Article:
'Some police are involved in taxi violence in Gauteng,' commission told

05 October 2020 - 15:20
By penwell dlamini AND Penwell Dlamini
Some police officers are allegedly involved in the crimes
Image: Lebohang Mashiloane Some police officers are allegedly involved in the crimes

A senior police official has detailed how lack of personnel, disappearance of witnesses and long waits for postmortem results is hindering efforts to conclude cases of violence in the Gauteng taxi industry.

Lt-Col Mohamed Bayat gave evidence before the commission of Inquiry into taxi violence yesterday about the struggles that police face in investigating the killings. Bayat heads the task team that investigates taxi killings in SAPS in the province. 

The commission had earlier assigned retired Lt-Gen Vinesh Moonoo to audit 505 active taxi violence cases from April 2012 to May 2020.

Moonoo found that investigators of taxi violence did not have the required skills of gathering all the evidence they needed at a crime scene.  He found that CCTV footage which could be used in the investigation was not collected on time and so were statements from key witnesses.

“Immediately on the scene, witnesses are afraid [to give information]. They are afraid to talk to the police because they do not know who is around that crime scene."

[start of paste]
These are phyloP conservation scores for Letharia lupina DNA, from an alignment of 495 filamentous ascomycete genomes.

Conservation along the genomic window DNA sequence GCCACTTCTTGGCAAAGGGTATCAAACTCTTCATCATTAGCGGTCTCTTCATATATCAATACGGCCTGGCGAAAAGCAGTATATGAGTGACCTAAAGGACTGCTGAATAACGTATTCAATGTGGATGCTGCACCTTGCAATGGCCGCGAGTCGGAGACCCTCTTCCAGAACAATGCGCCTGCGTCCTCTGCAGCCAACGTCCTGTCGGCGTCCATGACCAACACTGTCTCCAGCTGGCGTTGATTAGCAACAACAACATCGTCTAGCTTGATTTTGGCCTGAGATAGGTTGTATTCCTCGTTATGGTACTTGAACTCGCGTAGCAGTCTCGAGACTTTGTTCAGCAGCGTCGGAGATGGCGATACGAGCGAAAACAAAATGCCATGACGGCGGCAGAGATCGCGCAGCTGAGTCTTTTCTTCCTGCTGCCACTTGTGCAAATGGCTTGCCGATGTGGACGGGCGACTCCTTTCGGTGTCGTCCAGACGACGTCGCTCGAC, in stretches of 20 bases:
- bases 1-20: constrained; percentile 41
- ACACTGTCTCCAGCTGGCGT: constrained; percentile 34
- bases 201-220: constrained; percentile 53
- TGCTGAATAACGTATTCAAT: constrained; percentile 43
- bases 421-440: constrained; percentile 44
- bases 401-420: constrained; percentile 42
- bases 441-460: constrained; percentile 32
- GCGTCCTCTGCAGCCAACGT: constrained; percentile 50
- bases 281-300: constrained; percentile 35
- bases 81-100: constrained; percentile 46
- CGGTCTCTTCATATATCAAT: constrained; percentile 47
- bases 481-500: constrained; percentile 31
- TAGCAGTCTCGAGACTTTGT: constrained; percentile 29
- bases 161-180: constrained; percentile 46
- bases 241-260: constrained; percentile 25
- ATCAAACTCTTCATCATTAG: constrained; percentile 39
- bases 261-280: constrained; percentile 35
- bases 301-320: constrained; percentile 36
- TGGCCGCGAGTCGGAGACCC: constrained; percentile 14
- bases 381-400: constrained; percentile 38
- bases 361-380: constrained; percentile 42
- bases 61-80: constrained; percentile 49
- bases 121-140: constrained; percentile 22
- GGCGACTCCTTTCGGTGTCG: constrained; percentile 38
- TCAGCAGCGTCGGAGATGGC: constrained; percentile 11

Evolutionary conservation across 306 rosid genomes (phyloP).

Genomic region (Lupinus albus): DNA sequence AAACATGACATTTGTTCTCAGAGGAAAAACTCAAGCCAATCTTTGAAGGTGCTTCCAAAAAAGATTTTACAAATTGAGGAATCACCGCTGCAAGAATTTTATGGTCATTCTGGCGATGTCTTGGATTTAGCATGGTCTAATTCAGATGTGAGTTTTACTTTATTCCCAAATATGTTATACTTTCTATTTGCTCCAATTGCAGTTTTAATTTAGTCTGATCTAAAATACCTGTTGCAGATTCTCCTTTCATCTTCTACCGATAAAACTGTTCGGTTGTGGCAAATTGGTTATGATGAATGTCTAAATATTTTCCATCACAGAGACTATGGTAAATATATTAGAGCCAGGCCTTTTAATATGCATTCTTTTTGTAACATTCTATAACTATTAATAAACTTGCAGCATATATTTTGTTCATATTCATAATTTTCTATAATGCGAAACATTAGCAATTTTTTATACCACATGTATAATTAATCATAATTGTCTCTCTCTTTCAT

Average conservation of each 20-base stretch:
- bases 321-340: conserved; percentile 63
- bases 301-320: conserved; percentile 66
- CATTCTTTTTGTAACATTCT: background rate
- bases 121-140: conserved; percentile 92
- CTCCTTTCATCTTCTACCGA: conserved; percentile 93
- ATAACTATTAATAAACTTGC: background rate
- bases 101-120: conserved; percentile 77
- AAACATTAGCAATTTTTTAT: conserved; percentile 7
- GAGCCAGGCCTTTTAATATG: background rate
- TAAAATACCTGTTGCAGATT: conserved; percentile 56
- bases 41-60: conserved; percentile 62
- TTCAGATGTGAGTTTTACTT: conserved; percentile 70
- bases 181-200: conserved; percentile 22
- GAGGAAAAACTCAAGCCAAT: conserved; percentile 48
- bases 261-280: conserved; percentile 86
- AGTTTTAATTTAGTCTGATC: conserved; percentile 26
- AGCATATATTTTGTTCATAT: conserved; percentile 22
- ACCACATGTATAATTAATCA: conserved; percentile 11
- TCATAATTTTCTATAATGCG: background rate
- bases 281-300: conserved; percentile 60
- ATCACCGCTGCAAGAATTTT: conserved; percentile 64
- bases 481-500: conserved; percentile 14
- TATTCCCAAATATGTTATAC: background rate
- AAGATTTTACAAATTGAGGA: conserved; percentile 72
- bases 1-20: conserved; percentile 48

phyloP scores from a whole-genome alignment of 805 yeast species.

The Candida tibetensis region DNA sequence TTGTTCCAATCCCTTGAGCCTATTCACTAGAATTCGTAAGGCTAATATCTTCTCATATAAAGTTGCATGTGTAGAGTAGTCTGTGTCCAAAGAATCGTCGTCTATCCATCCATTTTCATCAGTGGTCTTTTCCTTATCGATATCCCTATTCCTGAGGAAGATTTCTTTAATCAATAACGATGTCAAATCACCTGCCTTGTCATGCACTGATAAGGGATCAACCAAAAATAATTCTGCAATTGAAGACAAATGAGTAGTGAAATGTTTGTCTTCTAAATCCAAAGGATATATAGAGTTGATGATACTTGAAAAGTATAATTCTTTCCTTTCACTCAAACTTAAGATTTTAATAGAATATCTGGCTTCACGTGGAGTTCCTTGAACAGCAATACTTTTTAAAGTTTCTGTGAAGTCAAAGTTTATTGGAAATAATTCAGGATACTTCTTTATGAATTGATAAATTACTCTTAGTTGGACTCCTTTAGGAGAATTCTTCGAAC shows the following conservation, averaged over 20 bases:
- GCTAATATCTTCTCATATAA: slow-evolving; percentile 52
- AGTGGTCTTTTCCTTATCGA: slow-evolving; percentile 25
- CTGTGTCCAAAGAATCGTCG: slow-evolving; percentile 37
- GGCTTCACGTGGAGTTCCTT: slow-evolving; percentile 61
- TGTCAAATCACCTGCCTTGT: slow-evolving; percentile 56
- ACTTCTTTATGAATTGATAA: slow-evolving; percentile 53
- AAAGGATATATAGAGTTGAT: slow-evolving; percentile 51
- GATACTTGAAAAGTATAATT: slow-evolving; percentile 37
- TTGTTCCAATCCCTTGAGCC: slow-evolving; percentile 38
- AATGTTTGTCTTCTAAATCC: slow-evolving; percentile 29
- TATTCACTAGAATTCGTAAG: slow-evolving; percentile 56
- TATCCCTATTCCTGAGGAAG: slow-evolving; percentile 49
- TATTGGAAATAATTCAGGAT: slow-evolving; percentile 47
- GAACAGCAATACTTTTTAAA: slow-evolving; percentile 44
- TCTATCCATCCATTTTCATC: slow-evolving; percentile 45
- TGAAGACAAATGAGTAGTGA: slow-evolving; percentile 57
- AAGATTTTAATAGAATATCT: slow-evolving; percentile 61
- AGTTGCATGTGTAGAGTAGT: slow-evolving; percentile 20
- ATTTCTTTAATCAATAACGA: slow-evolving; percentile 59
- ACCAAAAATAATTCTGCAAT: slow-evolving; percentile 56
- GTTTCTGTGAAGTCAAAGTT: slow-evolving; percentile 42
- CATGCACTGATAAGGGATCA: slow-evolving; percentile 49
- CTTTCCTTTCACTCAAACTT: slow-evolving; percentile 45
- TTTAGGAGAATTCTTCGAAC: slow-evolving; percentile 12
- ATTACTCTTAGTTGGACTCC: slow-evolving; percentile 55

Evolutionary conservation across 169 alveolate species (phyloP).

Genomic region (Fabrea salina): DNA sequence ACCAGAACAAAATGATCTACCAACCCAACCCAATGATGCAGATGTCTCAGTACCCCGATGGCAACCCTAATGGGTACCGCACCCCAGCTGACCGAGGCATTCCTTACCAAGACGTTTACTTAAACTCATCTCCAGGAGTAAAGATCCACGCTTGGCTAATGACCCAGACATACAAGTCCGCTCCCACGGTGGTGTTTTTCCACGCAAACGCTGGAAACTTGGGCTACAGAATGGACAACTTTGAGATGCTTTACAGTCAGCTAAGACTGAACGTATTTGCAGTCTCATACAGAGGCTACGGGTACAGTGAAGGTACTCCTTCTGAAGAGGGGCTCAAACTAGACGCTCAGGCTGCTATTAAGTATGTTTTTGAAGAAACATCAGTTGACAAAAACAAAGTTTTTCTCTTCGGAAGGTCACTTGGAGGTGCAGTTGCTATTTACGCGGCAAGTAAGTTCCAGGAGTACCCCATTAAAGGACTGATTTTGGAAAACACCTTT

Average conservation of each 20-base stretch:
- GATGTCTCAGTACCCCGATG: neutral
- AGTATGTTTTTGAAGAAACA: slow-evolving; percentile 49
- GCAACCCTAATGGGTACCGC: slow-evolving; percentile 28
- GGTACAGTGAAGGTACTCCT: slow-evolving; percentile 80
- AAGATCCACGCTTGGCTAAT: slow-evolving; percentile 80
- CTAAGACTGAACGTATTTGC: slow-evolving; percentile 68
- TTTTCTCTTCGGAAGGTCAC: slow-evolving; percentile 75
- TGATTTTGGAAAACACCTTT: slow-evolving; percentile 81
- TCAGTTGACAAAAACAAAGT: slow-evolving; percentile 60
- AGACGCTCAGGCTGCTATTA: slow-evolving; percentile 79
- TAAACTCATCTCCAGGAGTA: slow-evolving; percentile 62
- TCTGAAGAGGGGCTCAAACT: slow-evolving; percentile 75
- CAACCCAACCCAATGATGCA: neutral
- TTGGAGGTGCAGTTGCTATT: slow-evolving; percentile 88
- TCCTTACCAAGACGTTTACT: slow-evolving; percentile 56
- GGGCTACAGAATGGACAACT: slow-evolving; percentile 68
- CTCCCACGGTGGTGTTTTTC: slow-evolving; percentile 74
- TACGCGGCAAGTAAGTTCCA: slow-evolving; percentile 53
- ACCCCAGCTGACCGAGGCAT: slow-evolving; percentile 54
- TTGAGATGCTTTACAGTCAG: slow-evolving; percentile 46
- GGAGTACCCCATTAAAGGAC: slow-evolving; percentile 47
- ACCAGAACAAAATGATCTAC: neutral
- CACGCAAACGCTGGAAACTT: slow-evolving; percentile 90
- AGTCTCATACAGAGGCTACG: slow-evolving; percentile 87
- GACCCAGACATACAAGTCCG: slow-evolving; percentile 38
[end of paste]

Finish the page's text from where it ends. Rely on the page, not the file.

Bayat said there is a prevailing perception among those who have information in the taxi industry that witnesses get eliminated.

 “You will get incidents where you get a statement, you make an arrest based on it, when it goes to trial the guy refuses to testify,” he said.

Bayat told the commission that even if witness protection is provided, witnesses still refuse to testify. He added that taxi associations whose members are being killed do not want to give information.

He said his team  handles three to four new cases of taxi violence a month. In some of the cases, security companies, hired to protect taxi bosses are involved in the shootings, he said.

He said money gets collected among taxi association members to hire  hitmen.

“Hostels are a hideout for the hitmen. The hitmen come from the hostels. They commit the crimes and go to the hostels,” Bayat said.

Bayat’s team has 12 members with each investigating officer handling 70 cases. This, he said, placed immense pressure on the investigators.


"Investigating officers also have to wait for long periods just to get documents such as the postmoterm results and forensic reports.

Bayat’s task team will now become a fully fleshed unit and get a boost of  20 new members which should ease the workload," Bayat  said.

Bayat testified that there were some officers which were involved in the taxi violence.

He mentioned of two constables, one in Brixton and Germiston, who are now serving life sentence for their involvement in taxi killings. Another constable from Johannesburg is awaiting sentence after being involved as a get away driver in a taxi killing.

In his audit Moonoo identified taxi killings hotspots as Johannesburg with 39, Evaton with 34 and Tsakane with 31. The commission noted that over the past few years, Tsakane increased its cases from one a year to one in six months and that increased to one a month.